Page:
Preventing Youth Violence

Youth violence and crime affect a community's economic health, as well as individuals' physical and mental health and well-being. Homicide is the third leading cause of death for youth in our country. In 2012, more than 630,000 young people ages 10-24 were treated in emergency departments for injuries sustained from violence. 1

Each neighborhood and community has unique experiences with violence and different resources available to them. There is no one-size-fits-all approach to preventing youth violence. However, communities can help reduce youth violence by developing a city-wide strategy that combines prevention, intervention, treatment, and re-entry strategies. The National Forum on Youth Violence Prevention is working with communities to design these strategies. Learn more »

Updated: Wednesday, April 09, 2014
Feature Articles
Bryan Stevenson Bryan Stevenson Delivers Five Key Messages During 2013 Summit Closing Remarks

"That's going to make you tired, tired, tired," Ms. Rosa Parks once said to Bryan Stevenson, Founder and Executive Director of the Equal Justice Initiative (EJI). Along with Ms. Parks' words, Johnnie Carr's rejoinder in that conversation, "That's why you've got to be brave, brave, brave," is a message to all National Forum on Youth Violence Prevention cities to continue an exhausting, challenging, and worthy struggle.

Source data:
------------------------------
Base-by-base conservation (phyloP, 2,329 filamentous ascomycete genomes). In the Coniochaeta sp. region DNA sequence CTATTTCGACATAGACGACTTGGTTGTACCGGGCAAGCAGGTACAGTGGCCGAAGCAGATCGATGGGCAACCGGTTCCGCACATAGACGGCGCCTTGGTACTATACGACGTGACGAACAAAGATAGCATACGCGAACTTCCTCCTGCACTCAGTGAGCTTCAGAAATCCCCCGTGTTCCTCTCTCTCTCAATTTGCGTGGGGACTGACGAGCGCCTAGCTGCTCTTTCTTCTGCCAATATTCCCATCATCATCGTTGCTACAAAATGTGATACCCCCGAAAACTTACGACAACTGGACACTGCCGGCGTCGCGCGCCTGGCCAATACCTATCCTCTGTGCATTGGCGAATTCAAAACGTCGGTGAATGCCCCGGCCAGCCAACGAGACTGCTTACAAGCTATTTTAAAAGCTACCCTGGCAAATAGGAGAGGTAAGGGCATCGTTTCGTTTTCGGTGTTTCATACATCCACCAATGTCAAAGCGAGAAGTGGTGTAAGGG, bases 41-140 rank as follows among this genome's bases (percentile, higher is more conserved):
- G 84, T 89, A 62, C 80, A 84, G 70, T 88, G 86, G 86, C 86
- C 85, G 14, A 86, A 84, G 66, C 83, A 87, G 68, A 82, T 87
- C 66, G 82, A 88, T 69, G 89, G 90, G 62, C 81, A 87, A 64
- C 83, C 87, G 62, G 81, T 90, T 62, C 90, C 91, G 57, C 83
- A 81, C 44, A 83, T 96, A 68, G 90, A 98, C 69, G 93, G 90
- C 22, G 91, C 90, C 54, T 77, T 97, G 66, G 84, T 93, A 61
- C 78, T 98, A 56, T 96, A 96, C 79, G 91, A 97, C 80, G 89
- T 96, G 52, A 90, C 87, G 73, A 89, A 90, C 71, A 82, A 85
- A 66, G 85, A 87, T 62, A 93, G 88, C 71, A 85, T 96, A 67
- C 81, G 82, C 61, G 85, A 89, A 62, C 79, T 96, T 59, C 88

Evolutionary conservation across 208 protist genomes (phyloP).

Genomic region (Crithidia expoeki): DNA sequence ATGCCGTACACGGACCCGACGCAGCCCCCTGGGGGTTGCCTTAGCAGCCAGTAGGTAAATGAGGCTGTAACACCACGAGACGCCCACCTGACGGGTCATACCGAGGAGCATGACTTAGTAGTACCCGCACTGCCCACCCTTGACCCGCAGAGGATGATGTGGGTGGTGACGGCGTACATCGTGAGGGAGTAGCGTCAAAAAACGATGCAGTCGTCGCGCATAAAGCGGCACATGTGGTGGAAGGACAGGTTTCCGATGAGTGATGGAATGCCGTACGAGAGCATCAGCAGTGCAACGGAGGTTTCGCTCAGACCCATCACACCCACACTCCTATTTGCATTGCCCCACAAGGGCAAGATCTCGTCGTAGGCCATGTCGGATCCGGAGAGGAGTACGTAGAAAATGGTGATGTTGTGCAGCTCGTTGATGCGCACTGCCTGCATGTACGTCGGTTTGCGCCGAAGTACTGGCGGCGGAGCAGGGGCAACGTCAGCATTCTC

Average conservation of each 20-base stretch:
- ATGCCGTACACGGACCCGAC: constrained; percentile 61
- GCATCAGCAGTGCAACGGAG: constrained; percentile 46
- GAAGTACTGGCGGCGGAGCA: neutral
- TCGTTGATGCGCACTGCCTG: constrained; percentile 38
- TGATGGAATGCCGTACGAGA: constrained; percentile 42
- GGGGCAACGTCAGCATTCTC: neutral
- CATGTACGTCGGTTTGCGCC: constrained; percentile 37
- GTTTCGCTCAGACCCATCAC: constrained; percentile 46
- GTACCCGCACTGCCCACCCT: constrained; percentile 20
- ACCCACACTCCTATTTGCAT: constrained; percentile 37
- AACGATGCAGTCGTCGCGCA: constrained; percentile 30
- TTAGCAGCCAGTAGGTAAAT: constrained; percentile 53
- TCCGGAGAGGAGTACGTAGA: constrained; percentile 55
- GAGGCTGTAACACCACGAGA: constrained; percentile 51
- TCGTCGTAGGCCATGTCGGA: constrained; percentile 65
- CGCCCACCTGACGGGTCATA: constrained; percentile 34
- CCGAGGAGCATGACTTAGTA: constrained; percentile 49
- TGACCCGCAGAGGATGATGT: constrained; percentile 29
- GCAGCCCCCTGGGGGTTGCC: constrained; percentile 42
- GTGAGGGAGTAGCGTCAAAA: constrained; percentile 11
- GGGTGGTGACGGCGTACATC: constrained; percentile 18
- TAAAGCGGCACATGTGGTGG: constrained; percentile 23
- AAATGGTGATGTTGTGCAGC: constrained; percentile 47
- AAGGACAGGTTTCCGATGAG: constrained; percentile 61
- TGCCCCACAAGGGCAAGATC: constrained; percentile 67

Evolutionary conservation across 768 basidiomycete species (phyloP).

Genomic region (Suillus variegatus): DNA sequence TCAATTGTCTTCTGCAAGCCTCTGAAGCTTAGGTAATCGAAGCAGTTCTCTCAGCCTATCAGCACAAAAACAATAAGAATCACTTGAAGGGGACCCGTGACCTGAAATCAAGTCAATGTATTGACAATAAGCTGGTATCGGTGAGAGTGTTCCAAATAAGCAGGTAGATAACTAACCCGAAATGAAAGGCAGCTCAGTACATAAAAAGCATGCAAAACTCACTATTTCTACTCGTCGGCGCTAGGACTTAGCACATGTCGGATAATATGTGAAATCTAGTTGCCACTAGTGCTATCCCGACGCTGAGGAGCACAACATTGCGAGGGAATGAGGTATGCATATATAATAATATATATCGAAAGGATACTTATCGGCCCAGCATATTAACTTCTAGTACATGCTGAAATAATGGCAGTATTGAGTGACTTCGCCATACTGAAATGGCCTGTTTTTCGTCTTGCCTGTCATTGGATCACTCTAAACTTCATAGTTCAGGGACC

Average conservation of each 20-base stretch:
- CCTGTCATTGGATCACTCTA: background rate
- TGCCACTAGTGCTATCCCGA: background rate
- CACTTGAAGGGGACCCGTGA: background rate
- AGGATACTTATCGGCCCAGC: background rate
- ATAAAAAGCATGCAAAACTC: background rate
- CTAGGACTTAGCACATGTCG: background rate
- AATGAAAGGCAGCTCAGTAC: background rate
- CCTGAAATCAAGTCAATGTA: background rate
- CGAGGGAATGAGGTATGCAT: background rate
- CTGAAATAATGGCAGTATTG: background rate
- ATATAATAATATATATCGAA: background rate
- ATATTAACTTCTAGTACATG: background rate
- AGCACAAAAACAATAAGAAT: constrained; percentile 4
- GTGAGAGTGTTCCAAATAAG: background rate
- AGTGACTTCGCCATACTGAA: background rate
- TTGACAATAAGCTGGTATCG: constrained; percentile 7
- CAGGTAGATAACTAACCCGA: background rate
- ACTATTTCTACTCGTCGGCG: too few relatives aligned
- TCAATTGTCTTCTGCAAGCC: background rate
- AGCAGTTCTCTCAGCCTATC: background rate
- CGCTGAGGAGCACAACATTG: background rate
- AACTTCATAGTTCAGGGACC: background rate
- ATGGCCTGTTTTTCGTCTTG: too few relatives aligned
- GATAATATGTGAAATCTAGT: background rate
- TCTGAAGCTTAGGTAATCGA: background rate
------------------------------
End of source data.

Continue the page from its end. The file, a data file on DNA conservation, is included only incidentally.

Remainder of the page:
Attorney General Eric Holder September 2013 Summit on Preventing Youth Violence

On September 26 and 27, representatives from the Administration, Congress, local authorities, community advocacy groups, grantees, and youth from 10 cities participated in the 2013 Summit on Preventing Youth Violence in Arlington, Virginia.

National Forum on Youth Violence Prevention Working Session 2012 National Forum on Youth Violence Prevention Working Session 2012

On December 10 and 11, representatives from the ten cities in the National Forum on Youth Violence Prevention (Forum) met together in Washington, DC. This was the first time representatives from all ten cities in the Forum – Boston, Camden, Chicago, Detroit, Memphis, Minneapolis, New Orleans, Philadelphia, Salinas, and San Jose – had an opportunity to share their work and exchange ideas.

Attorney General Eric Holder Expands National Forum on Youth Violence Prevention Attorney General Eric Holder Expands National Forum on Youth Violence Prevention to Ten Cities